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# Cosmology for Beginners

## How fast does the force of gravity accelerate objects to the ground?

If you drop an object it will always fall at the same rate, no matter how heavy it is. This means that light objects and heavy objects land at the same time, if they are dropped at the same time and they are not affected by air resistance or wind. Try it for yourself if you don't believe it! The rate at which objects are accelerated to the surface of the Earth is known as g, the
acceleration due to gravity.

In this project, you will carry out two experiments to find out how fast objects are accelerated to the ground. The first uses direct measurement, the second a simple pendulum. There are other ways also of getting a value for g which you could investigate.

### Experiment 1: direct measurement

#### Equipment needed:

• small ball
• stop watch
• tape measure

It isn't easy to get an accurate value for g this way - you need to find a way of starting the stop watch and dropping the ball at the same moment, and to record the time as precisely as possible when the ball hits the ground.

• measure the distance through which the ball will fall
• drop the ball, finding the time it is falling for as accurately as possible

#### Calculating a value for g

To calculate the value of g from these measurements, you need to know a connection between distance travelled, time taken and the acceleration. Since the ball is starting from rest, the formula you need is:

where s is the distance travelled, t is the time taken, and a is the acceleration. If distance is measure in metres and time in seconds, then acceleration will be in metres per second squared, or m/s2.

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## The simple pendulum

Now compare the value you obtained from a direct measurement with the value you get from a simple pendulum. A simple pendulum is just a piece of string with a mass suspended at one end which is allowed to swing freely. The Earth's gravity controls how the pendulum swings.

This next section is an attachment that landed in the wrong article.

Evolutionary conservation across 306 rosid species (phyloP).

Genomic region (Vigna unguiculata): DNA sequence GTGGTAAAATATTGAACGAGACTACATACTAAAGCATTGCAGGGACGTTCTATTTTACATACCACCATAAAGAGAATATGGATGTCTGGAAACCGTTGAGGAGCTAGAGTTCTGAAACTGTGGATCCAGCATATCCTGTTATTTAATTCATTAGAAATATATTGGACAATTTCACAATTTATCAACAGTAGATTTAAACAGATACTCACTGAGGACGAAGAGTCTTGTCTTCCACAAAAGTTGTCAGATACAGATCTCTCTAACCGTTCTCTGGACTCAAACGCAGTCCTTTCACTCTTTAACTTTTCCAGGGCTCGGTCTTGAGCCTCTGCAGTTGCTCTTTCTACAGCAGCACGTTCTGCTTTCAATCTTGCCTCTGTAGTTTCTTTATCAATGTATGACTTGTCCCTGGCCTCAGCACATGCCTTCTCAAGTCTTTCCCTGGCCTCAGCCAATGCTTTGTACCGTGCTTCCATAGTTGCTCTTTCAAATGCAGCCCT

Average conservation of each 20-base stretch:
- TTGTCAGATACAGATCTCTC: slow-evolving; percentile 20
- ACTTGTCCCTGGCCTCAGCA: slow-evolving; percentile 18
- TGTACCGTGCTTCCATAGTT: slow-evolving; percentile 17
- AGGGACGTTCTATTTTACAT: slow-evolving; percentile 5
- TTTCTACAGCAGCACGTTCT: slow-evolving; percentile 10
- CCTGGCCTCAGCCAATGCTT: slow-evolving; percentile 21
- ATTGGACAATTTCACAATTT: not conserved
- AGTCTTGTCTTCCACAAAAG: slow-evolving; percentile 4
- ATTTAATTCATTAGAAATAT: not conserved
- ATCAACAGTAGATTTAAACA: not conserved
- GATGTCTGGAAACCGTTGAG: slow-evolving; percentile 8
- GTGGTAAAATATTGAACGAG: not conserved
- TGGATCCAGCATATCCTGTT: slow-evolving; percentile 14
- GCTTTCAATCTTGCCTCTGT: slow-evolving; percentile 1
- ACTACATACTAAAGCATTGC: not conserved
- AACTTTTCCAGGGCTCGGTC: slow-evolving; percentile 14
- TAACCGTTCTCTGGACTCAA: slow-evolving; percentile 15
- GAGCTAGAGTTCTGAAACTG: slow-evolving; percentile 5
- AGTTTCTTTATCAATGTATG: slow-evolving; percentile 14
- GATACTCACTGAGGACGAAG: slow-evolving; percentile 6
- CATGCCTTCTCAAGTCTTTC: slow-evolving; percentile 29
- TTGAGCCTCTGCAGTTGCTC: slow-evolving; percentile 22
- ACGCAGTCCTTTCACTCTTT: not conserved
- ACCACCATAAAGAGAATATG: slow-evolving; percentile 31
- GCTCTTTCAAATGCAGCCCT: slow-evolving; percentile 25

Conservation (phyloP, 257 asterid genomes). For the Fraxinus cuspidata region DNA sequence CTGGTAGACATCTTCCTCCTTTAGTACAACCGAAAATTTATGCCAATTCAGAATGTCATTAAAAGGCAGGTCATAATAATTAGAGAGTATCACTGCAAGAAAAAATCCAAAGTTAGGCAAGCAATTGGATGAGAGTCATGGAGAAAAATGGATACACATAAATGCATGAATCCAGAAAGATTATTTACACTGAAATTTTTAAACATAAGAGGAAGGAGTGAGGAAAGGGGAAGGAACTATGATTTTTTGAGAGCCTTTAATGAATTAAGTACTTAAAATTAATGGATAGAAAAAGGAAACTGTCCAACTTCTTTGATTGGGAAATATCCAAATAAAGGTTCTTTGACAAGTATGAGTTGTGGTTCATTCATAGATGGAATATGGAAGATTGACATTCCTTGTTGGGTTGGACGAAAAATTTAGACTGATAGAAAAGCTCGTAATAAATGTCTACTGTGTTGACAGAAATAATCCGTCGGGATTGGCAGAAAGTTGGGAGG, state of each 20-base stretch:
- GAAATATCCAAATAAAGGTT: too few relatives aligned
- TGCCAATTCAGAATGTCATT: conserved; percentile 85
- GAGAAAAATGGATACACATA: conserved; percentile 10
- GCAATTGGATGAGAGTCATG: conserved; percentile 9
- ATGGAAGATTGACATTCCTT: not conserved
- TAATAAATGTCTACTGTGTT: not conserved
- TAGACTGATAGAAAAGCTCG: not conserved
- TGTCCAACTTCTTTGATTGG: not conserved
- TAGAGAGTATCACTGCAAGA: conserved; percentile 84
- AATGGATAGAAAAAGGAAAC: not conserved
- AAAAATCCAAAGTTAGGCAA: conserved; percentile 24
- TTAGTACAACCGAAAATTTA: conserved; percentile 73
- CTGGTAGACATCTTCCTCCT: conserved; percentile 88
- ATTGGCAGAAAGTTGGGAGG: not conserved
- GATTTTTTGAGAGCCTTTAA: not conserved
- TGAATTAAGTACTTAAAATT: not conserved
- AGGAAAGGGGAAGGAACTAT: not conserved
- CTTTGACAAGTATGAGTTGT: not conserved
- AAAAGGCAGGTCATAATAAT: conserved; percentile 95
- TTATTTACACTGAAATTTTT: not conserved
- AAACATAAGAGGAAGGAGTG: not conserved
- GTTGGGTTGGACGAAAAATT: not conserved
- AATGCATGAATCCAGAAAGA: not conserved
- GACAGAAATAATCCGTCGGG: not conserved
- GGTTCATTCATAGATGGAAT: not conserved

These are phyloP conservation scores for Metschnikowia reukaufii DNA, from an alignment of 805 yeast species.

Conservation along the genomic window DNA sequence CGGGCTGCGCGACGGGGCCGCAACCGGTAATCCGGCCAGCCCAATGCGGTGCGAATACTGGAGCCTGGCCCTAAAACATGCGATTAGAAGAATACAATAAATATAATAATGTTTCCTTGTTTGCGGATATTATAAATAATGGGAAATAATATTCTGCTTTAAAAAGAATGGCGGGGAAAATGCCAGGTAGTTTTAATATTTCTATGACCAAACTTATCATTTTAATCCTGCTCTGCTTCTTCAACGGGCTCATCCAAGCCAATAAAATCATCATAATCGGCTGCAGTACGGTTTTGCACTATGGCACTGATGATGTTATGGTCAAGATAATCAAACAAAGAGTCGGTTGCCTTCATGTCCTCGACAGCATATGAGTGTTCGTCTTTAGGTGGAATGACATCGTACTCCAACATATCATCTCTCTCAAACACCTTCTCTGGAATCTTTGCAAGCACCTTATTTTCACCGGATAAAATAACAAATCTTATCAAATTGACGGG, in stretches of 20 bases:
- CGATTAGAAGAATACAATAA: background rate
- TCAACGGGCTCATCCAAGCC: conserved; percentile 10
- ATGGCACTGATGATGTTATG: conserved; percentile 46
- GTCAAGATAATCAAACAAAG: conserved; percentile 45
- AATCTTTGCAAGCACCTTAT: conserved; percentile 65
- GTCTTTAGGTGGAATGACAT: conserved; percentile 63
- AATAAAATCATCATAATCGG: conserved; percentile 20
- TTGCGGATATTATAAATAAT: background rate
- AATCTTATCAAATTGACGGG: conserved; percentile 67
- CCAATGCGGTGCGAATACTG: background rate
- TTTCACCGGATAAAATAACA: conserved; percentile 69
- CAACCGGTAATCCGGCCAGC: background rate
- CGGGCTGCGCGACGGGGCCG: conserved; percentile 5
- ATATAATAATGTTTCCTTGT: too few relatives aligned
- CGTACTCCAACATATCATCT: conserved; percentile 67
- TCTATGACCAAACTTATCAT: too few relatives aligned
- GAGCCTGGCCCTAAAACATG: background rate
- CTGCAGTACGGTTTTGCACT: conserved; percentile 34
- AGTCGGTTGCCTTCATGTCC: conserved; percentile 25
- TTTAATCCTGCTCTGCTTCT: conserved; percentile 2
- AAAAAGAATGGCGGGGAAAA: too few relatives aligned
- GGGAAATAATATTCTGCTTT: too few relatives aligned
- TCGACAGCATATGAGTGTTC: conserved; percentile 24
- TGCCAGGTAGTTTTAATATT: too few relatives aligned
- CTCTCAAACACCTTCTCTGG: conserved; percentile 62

### Equipment needed:

• string (at least 1 metre long)
• mass tied to one end of the string
• something to suspend the pendulum from
• stop watch

In the diagram on the right, the dotted line shows the rest position of the pendulum, while the solid line shows the pendulum ready to start swinging. The length of the string is L, and the object (bob) on the end of the string has mass m. You will need to count a number of complete swings of the pendulum (a complete swing is from one position of the pendulum back to that
position) and time them.

• measure the length of the pendulum
• record the mass of the bob
• let the pendulum swing a given number of times, say 10 complete swings starting with the pendulum displaced from its rest position by a small angle only
• find the time taken
• repeat this several times
• what happens if you vary the angle the pendulum starts from?

This website http://www.edumedia.fr/a255_l2-simple-pendulum-1.html has a simulation which you might find useful. You only get a short while in the demo version, but it would be possible to get some results to help with this experiment.

#### Calculating a value for g

The time taken for one complete swing is known as the period of the pendulum. Find a value for this. To calculate a value for g, you will need to use this formula:

Here, T is the period of your pendulum, L is its length and g is the value you are trying to find. You will need to start by rearranging the formula. How well does this value for g compare with that you obtained in the first experiment?

#### Pendulum investigation

Try experimenting with different lengths of string and different masses on the end of it. Does it make a difference to the period when you do this? Does it make a difference to the value you get for g?

You should find that provided you let the pendulum swing in a controlled way (meaning the starting angle is not too great), that the angle and the size of the mass do not make any difference, but the length of the string does.

Try collecting information about the period of the pendulum for different lengths of string. Tabulate your data, and plot a graph of them. What kind of graph do you get if you plot T against L? Is it a straight line? You should find you get a curve. Try
plotting T2 against L instead. This should give you a more or less a straight line (as on the left). You can put your data into a spreadsheet and use this to draw a graph if you wish. If you do that, you can ask the spreadsheet to give you the equation of your line.

Alternatively, you can find the equation from the slope or gradient of the line. On the sketch graph on the left, you can see a green triangle has been added. If you divide the height of a triangle like this by the base (it doesn't matter how big the triangle is provided the height and base are vertical and horizontal respectively), that will give you the gradient of your line. (Note
that your line should go through the origin - the point (0,0)).

If you rearrange the equation given above for a simple pendulum so that T2 is on the left-hand side, then the value which multiplies L corresponds to the gradient of your graph. Once you know this, you can work out a value for g from it by using the equation given above. You will need to rearrange this equation so that you have T2 on
the left hand side first, and then the gradient is the same as the values which multiply the L. Does this give you more or less the same value for g as you obtained earlier?

The usual value given for g is about 9.8. How close is your value? How do you think you might improve the accuracy of your value?